America, heed this advice. Should there come a time in your
life when you need relief from your burdens, head to New
Orleans. And if your woes happen to overwhelm you during
Carnival season, which spans the Feast of the Epiphany and
Ash Wednesday, so much the better. For if ever a metropolis
were made for escaping one’s troubles, New Orleans—or the
Crescent City or the Big Easy or whatever you want to call
it—is it. Especially during that bacchanalian interlude
that culminates in Mardi Gras, when the locals really put
the F in festive.
It is this
party attitude that explains why my begowned self is
currently appearing on live New Orleans television with not
only my fellow beauty queens Trixie Barnett and Shanelle
Walker at my side, but a cocktail as well. And not a faux
cocktail, either, but a full-fledged Hurricane, sporting two
types of rum, grenadine, various citrus juices, and a skewer
teetering under an explosion of fruit garnish. The
Hurricane is not New Orleans’ official cocktail—that would
be the Sazerac—but NOLA is the only city in the nation to
boast an official cocktail.
tells you something.
the sandy-haired male host of Live at 5, decked out
in a tuxedo in honor of tonight’s merrymaking, pivots toward
my BFFs and me. At this twilight hour we’re broadcasting
from an outdoor platform in the Garden District high above
famed St. Charles Avenue. The location affords a glorious
view of the subject of the evening’s special telecast: the
Carnival parade put on by the Mystic Krewe of Plutus.
Revelers are lining the avenue to enjoy not only the floats
but also the marching and jazz bands parading along with
them. It’s such a joyous ruckus I can barely hear the
orange security choppers buzzing overhead.
Last week I
had no idea what a “krewe” even was. But now I know it’s a
social club whose biggest whoop-de-do of the year is putting
on a Carnival parade. And from what I can tell, partying
beforehand, afterwards, and during.
I say, “how many parades do you have in New Orleans leading
up to Mardi Gras?” Which is, of course, French for Fat
Antoine preens with civic pride. “With more than a thousand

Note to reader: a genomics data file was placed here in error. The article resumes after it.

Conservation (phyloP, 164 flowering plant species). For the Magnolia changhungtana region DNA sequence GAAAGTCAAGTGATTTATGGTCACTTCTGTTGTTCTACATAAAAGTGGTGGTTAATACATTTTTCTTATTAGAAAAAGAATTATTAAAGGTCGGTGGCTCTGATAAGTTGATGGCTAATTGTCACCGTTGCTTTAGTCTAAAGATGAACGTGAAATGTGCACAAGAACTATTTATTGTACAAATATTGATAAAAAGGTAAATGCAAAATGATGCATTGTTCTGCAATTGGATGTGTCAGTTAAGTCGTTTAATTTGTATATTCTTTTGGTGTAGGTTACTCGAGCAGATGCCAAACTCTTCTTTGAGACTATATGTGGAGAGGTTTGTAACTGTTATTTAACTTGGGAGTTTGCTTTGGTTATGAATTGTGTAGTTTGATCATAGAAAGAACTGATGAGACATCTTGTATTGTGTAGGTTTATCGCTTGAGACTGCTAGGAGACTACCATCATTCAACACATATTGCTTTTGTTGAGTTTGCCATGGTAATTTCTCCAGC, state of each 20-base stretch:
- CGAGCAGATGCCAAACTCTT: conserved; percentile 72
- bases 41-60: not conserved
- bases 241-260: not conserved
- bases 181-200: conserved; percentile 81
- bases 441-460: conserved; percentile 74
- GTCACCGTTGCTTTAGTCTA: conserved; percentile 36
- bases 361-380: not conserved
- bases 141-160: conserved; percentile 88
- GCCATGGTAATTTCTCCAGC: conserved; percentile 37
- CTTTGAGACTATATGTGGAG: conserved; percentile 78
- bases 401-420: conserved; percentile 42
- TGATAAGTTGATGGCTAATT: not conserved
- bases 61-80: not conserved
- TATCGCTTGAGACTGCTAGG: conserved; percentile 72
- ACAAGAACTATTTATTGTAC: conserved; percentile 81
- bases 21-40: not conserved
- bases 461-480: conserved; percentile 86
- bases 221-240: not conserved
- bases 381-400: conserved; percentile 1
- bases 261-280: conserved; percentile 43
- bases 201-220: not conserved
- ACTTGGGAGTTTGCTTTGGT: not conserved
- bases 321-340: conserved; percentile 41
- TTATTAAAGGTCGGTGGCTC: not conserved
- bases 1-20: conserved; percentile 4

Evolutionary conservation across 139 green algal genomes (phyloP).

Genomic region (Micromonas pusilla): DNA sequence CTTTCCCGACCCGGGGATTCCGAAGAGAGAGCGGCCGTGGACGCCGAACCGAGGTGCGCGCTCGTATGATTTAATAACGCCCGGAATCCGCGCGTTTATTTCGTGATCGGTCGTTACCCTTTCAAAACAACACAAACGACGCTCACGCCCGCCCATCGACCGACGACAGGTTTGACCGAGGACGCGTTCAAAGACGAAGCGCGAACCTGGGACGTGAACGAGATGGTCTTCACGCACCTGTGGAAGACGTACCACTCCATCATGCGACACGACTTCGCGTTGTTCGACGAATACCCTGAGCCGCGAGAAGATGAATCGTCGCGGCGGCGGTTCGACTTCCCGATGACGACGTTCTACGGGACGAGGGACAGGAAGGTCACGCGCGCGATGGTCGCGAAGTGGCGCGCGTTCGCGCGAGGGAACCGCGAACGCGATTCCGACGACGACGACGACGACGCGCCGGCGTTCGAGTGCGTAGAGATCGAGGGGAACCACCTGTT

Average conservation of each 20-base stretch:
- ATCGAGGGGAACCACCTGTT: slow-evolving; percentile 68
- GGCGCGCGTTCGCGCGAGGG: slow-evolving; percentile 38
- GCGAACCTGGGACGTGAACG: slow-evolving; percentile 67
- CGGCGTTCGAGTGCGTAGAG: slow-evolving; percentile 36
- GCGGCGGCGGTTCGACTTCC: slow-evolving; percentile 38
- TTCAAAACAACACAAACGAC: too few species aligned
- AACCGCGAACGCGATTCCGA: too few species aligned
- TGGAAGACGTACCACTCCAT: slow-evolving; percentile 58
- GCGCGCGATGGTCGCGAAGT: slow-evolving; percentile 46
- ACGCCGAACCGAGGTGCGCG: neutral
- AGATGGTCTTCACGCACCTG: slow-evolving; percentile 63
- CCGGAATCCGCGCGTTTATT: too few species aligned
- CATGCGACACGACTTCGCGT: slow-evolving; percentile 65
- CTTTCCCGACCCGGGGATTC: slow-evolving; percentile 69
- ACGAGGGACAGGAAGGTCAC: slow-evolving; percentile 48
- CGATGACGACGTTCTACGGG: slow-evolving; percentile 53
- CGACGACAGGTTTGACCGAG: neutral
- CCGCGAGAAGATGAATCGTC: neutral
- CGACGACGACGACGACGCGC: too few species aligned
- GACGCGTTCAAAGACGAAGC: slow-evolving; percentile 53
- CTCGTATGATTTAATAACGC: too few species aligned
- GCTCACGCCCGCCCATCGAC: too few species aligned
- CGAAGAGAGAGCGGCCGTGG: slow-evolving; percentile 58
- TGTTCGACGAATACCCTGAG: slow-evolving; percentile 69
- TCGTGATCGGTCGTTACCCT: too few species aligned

floats. And if you line up all the parade routes one after
the next, it adds up to three hundred miles.”
amazing.” It goes to show what a huge deal the parades are
that local TV covers them live for hours on end. Which
explains our presence. Guests like us can help fill all
those hours of programming. “I love how so many of the
krewe names come from mythology,” I go on. “Greek, Roman,
“The names are
so fun and magical!” Trixie giggles, her hazel eyes shining
and copper-colored hair very stylish with its new pixie
cut. “Cleopatra, Athena, Pygmalion, Morpheus—”
“And Nyx and
Endymion and Pontchartrain.” Shanelle is particularly
lovely tonight with her Afro held off her face by a sparkly
gold headband. Maybe she can pronounce that last krewe name
so easily because it’s also the name of a local lake and her
hometown of Biloxi is only a hundred miles away. So she
sort of grew up in these parts. Or maybe she’s just great
at pronunciation. After all, she is one of those rare peeps
able to whip off my surname: Przybyszewski.
Truth be told,
I haven’t deployed that four-syllable behemoth since my mom
got me into pageantry. I protested mightily when she began
trying to stoke rhinestone ambition deep in my soul, but
look where it’s gotten me. Now I’m beyond proud to wear the
Ms. America crown. Five months into my reign, it still
stuns me that Ohio’s Happy Pennington is the titleholder for
the nation’s leading pageant for married women.
hope I can keep the tiara atop my brunette head. My pageant
owner has been less than thrilled with me lately and the
state of my marriage is—how shall I put it? —precarious.
might be visiting from out of town,” Antoine says, “but
you’ve certainly embraced the Carnival spirit.”
I gesture to
our gowns. “Are you referring to these?” All three are
identical in style, with a rhinestone brooch securing the
sideswept waist and the soft jersey fabric dipping low and
sexy in the back. But in honor of Mardi Gras’ trademark
colors here in NOLA, Shanelle’s gown is purple, Trixie’s is
green, and mine is gold. “Am I right, Antoine, that this
trio of colors was selected way back in 1872?” I can’t
resist showing off my research at least a little.
“Yes, by our
first Rex, our first king of Carnival.”
justice,” Shanelle says.
faith,” Trixie adds.
“And gold for
power,” I finish off. The colors are everywhere this time
of year, decorating homes, people, pets, businesses, and of
course the floats rolling up and down the avenues. “And let
me add that we’re just thrilled to be honorary guests of the
Krewe of Harmonia this year.”
“It’s right up
our alley since we represent the Ms. America pageant,”
Trixie goes on. “After all, Harmonia is the Greek goddess
of harmony and concord, particularly in marriage.”
mention the irony that Harmonia was born after Aphrodite had
an adulterous affair with Ares. “We still have to finish
making our tiara throws for the parade,” I say instead.
“It’s so fun that we beauty queens get to decorate tiaras.”
The throws are
a highly entertaining element of the parades. The krewe
members playfully toss all manner of items out to the crowd
and everybody goes crazy trying to catch something. Strings
of beads are the most common throw, but it sure doesn’t stop
launches into more Mardi Gras lore and Trixie and Shanelle
get into peppering him with questions. I allow myself to